This page has pictures and info on the personalities in Open Boat sailing during the 19th and early 20th Centuries. More pictures and info will be regularly uploaded. If you have pictures or info you think are relevant to the site, including info on family and descendants, get in touch through the Open Boat Facebook page or email firstname.lastname@example.org
Queen of the Harbour Day in the 1930's. This photo comes from Christine George whose father Joe Wilkinson is the tallest head looking back. Joe was known to sail on Defiance in the 1930's and Dauntless in the 1940's, but this boat does not appear to be either of those. If it is Defiance, it must have been at a time when the name was not painted on the starboard side of the stern which is shown in other photos. Too many crew to be the later Dauntless. Photos of Defiance plus a brief history are now up on the 18-footers page on this site.
The World Champions in 1948 in Auckland, Billo Hayward and his crew in Crows Nest, built by Norman Wright Snr as Iris in 1946. George Pearce (furthest left) was the regular skipper in Sydney, but suggested Billo as the skipper for Auckland because of his experience there in 1939. More on this event in Robin Elliott's Galloping Ghosts, available at Boat Books. This photo goes with the crew photo a few photos down this page.
Chris Webb, the Donald Bradman (cricketer...for Yanks think Babe Ruth in baseball) of Australian sailing pictured at the tiller of the 18-footer Australian in 1907. This was the second Australian, built by Billy Golding and launched as Arline in 1903. This might be a posed shot as no water is visible, nor is there any other crew who would usually be jammed up on the rail beyond Webb. Eventually full details of Webb's career will appear on this site on his own page such was his influence on the sport. From Australian Town and Country Journal 24 January 1907, found on www.trove.nla.gov.au
This shot in the collection of the Sydney Flying Squadron is at the tail end of the period we cover, but it's interesting in that it shows Top Dog (IV) built by Tom Fisher in 1949 and Donnelly III built by Bill Miller for himself in 1953, still both batten-seam carvel-planked though the new boats by then were being laminated. Both have Bermudan masts which had taken over by then. Eighteens being rigged onshore all around the Harbour was a common sight since the earliest days and only ended when road trailers came in (and waterfront real estate got too expensive for boatsheds!). Joe Pearce was the skipper of Top Dog and is also seen just a few years earlier in the photo below as part of Billo Hayward's crew.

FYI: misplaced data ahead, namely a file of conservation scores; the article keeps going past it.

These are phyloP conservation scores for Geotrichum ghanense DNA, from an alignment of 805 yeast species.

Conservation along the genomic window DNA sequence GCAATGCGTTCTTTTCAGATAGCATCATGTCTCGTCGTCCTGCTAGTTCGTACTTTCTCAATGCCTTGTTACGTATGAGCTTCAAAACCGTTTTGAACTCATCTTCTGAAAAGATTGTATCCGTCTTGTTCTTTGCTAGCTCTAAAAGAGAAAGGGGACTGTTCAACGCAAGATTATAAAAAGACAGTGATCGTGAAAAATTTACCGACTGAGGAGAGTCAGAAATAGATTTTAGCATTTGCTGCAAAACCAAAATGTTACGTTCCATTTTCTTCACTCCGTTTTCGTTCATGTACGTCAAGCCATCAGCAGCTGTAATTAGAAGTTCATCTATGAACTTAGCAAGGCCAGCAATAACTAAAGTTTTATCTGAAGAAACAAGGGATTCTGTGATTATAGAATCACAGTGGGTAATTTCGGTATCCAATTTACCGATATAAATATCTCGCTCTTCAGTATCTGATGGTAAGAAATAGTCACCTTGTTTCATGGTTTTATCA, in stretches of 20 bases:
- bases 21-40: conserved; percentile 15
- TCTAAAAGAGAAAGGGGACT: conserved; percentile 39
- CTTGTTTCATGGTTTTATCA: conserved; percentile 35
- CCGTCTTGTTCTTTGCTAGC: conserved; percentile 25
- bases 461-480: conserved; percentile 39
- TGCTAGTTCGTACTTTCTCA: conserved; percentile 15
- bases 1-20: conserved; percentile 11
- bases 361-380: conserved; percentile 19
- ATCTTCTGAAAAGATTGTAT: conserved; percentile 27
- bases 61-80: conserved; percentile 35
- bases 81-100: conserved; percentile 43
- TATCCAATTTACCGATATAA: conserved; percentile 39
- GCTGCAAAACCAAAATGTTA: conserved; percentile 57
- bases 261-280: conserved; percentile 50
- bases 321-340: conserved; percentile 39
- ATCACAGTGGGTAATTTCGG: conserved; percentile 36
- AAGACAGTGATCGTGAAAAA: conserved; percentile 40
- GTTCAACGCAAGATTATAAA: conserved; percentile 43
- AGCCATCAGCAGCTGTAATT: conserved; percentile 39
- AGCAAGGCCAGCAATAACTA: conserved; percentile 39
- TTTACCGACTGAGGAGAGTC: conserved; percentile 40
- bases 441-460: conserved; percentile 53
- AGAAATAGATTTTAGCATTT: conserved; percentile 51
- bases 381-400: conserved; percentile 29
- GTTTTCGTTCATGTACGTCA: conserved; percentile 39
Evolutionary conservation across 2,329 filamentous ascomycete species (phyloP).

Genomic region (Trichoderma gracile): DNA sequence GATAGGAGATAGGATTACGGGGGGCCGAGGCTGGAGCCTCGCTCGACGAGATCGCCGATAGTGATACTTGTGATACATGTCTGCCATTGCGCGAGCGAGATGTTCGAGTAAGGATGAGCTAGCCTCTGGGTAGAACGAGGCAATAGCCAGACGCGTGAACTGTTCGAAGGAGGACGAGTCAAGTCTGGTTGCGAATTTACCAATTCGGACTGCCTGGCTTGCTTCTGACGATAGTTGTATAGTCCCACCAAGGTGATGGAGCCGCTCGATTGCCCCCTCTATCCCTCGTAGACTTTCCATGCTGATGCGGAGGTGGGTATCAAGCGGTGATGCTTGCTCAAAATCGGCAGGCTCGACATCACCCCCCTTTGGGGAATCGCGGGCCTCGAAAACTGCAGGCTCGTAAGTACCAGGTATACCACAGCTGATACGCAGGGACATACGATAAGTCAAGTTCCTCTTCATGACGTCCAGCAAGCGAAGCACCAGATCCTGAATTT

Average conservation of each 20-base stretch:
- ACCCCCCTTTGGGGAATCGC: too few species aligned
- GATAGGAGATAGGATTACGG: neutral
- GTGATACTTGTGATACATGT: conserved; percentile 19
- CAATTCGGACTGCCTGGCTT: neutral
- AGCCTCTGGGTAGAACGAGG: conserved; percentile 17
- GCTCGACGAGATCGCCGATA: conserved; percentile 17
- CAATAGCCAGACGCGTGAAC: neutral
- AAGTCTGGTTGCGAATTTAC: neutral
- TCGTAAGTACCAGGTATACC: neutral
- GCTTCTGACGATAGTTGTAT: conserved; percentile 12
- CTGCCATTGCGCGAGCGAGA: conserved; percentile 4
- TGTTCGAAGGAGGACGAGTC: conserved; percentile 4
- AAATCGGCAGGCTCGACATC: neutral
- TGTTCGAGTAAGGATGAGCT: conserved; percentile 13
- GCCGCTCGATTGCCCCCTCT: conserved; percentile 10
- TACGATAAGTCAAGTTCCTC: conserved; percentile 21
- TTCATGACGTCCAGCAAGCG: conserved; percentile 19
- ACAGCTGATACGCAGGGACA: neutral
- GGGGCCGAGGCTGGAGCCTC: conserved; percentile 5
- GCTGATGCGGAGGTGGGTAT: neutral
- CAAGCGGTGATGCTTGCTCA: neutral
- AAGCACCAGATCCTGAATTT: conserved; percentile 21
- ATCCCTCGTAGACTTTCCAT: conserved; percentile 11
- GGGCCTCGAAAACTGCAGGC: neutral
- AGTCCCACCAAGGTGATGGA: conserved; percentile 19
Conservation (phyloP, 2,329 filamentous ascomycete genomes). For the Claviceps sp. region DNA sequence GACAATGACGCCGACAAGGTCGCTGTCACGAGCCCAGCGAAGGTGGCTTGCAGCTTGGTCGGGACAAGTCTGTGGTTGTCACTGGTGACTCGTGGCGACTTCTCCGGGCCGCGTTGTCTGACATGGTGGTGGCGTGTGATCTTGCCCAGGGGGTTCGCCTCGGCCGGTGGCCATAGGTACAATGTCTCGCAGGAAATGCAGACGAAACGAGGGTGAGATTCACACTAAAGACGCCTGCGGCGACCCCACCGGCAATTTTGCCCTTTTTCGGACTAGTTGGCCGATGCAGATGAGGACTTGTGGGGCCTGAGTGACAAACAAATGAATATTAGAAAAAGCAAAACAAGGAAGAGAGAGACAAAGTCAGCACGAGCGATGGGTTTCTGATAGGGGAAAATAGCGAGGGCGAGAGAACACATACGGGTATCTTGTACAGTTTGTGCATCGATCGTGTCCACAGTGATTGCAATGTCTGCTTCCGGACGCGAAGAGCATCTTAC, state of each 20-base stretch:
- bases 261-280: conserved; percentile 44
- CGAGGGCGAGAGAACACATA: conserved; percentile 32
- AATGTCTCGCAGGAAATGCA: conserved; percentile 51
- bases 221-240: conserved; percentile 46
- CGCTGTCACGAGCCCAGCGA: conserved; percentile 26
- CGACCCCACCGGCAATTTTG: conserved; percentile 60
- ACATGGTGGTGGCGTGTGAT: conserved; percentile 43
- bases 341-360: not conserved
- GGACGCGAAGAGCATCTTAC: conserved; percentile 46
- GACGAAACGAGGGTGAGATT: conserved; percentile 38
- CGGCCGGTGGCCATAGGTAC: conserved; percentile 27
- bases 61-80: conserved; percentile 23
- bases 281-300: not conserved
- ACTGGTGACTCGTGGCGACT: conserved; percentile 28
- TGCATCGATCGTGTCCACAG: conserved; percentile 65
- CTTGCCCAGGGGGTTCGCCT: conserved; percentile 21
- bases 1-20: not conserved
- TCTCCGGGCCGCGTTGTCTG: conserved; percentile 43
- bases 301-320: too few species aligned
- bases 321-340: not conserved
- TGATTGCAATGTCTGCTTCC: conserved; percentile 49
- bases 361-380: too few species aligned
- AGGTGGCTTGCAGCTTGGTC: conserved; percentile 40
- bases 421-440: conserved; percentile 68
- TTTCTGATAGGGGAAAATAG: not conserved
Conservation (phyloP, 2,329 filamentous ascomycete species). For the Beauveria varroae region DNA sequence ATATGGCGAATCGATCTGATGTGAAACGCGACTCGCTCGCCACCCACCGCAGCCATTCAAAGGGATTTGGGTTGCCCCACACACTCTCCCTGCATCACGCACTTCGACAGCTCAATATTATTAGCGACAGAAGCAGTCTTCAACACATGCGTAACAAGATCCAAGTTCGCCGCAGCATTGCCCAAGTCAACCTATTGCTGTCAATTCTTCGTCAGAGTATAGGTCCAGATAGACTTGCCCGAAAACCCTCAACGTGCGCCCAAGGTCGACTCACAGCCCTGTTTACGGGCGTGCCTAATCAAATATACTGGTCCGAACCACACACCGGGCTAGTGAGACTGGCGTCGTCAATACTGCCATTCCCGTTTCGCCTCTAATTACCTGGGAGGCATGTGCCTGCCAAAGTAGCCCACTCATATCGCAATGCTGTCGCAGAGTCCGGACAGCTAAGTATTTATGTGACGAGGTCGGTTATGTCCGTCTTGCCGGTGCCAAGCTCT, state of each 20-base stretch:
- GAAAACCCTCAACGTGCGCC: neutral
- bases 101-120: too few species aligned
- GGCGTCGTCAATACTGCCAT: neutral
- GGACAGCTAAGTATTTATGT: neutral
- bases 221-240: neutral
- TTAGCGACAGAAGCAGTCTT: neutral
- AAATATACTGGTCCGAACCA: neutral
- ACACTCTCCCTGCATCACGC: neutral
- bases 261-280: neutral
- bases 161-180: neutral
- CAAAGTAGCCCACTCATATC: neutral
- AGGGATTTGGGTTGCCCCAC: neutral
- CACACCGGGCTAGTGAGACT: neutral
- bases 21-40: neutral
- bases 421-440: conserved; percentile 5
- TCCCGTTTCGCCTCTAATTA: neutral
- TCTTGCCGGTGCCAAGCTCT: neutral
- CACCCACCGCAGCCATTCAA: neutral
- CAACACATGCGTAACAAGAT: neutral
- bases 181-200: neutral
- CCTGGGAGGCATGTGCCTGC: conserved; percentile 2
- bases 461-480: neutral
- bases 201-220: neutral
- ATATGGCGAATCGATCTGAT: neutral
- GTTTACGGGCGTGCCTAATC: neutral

Here's the gentle faces of the crew of Crows Nest, winner of the World 18-Footers Championship in 1948 in Auckland. Top left is the only one unidentified in this print in the AHSSA collection. Someone pointed out that he resembles the Haywards. Next is George "Raw Meat" Pearce, his brother Joe Pearce, Jack Hayward, Len Cantwell (owner of the boat). In front Tom Hayward, Skinny Boland, skipper Billo Hayward, Frank Shepherd and Harry "Thunder" Kerslake. Billo and his sons were Botany Bay oyster farmers. The story goes that Billo walked around the oyster farm barefoot and was told by boat owners to wear shoes on the boat so he didn't scratch the varnish!
Three of the legends of 18 footer sailing in one photo: Mark Foy was a wealthy businessman who started the Sydney Flying Squadron and largely subsided the development of Open Boat sailing. Chris Webb is the Donald Bradman of Australian sailing, the best skipper of all time. George Press was a boat owner and builder, was Webb's sheet hand for many years and later skippered his own boats, all named H.C.Press after his father.
Chris Webb won his eighth Australian Championship in Perth in 1925 in George Press' H.C.Press II with this crew of regulars.He won again in 1926 in Sydney in the same boat. He switched to Keriki for the 1929 and 1930 contests. George Press steered H.C.Press II into second place in the 1930 contest.
Orlando (Lan) Taylor ran the Federal Boatsheds in Lavender Bay for many years. He owned and often skippered his 22 footer Keriki built by Sam Williams in 1898 until 1913 by which time it was the last 22-footer regularly sailing. He bought Norman Wright's 1919 eighteen footer Thelma III in 1920 and renamed her Keriki,and sailed her until the 1937-38 season.